Tag archive for ‘trails’
Battery Point Trail Length 1.2 miles, no elevation gain, location: from Fort Seward, walk east along Beach Rd. and up hill to end of (about 1.25 miles past Portage Cove Campground). Trail leads to beach (1 mile) and across headland to Kelgaya Point (1.2 miles). Mt. Riley Trails Three routes to summit, Mud Bay Road, [...]
Jurisdiction: Bureau of Land Management Established: 1978 Route: 2,450 miles, main route 900 (3,945 km, main route 1,450) The Iditarod is a system of historic trails made famous by Alaska gold prospectors and their dog teams during the late 19th and early 20th century gold rush. Most of the trail is usable only during Alaska’s [...]
Arctic Alaska is one of the greatest wilderness areas in the world. It is a delicate balance of tundra, boreal forest, coastal plains, and mountains. It’s vastness is deceiving because the Arctic ecosystem is extremely fragile and is easily impacted by man’s activities. The Arctic climate produces permafrost and marginal growth conditions for vegetation. Land [...]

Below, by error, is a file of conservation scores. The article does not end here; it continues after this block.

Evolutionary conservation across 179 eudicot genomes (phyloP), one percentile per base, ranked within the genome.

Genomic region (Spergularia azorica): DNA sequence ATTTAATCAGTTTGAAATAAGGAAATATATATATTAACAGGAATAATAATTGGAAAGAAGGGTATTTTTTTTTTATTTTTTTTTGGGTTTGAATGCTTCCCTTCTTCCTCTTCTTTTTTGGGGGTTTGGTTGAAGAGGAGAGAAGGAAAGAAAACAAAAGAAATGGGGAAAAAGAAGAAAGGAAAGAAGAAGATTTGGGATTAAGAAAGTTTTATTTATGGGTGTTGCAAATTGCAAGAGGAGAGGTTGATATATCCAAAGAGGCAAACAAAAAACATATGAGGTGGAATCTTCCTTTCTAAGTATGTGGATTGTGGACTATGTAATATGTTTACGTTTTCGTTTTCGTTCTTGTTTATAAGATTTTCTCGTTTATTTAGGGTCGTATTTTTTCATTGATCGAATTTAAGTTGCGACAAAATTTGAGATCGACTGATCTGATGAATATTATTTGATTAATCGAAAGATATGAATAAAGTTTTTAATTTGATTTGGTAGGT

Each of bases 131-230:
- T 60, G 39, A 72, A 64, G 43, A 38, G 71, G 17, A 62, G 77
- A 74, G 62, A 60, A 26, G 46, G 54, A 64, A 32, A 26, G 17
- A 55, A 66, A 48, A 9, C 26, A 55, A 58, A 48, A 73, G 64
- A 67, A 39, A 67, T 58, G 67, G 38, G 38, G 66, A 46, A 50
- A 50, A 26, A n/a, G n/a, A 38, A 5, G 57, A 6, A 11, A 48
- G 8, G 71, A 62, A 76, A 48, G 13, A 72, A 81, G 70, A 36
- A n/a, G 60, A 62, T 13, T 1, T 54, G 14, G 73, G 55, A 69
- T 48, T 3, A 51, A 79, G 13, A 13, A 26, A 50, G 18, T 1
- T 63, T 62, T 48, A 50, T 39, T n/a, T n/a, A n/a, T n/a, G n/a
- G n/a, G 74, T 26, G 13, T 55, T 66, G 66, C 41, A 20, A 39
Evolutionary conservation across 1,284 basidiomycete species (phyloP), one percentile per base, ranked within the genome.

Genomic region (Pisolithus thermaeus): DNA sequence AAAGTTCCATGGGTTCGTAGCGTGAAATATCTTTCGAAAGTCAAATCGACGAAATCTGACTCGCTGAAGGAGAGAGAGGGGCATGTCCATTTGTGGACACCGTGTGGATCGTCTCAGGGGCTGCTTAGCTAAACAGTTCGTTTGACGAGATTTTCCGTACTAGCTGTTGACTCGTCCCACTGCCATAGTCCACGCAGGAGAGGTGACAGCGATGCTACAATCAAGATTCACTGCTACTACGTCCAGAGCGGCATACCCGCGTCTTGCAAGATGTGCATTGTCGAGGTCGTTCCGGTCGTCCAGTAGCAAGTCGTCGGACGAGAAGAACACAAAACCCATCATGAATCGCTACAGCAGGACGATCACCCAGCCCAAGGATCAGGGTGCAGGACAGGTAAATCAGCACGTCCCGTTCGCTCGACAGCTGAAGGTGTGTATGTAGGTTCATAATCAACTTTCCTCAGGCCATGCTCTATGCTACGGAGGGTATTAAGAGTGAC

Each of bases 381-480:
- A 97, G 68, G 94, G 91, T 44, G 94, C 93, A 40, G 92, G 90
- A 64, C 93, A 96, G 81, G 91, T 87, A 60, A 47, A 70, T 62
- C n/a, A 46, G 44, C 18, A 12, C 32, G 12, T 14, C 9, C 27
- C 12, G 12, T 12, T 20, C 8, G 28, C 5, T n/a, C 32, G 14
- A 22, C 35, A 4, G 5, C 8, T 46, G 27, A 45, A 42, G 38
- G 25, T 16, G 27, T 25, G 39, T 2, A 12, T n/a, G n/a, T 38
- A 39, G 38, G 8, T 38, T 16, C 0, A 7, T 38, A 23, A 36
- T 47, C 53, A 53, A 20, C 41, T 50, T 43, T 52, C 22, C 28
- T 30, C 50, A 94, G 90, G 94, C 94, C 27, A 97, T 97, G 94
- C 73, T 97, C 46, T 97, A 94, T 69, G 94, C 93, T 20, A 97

General Location. On Monte Sano Mtn., adjacent to Huntsville. Length & Difficulty: 2 miles; easy. Elevation Change: 200 feet maximum. What’s Special: Interesting rock formation. Topo Maps: Huntsville USGS 7.5 degree quad.
The Huntsville Land Trust The Huntsville Land Trust is a non-profit organization dedicated to preserving nature within Madison County. The Trust acquires land by buying it or encouraging donations from property owners. Monte Sano is their biggest project; over the last ten years they’ve acquired the majority of the land on the west face of [...]
Do not alter the signs or markings on the trails. This means not erase paint marks (or doing other nonsense that can be confused with existing ones) or disassemble the milestones (artificially accumulated piles of stones) that are on the way, as they play a primary role in signaling.
Most campsites can recover completely from a certain level of use. However, a threshold is eventually reached where the regenerative power of the vegetation cannot keep pace with the amount of trampling. Once this threshold is reached the site will deteriorate more rapidly with continued use. This will result in the development of an established [...]
Concentrating use in popular or high-use areas is a simple and effective method to reduce the impact of a backcountry visit. Main travel corridors and popular destinations usually have well-established trails and campsites. Continued use causes little additional impact to these features although overcrowding diminishes the overall experience for some. Respect other visitors’ need for [...]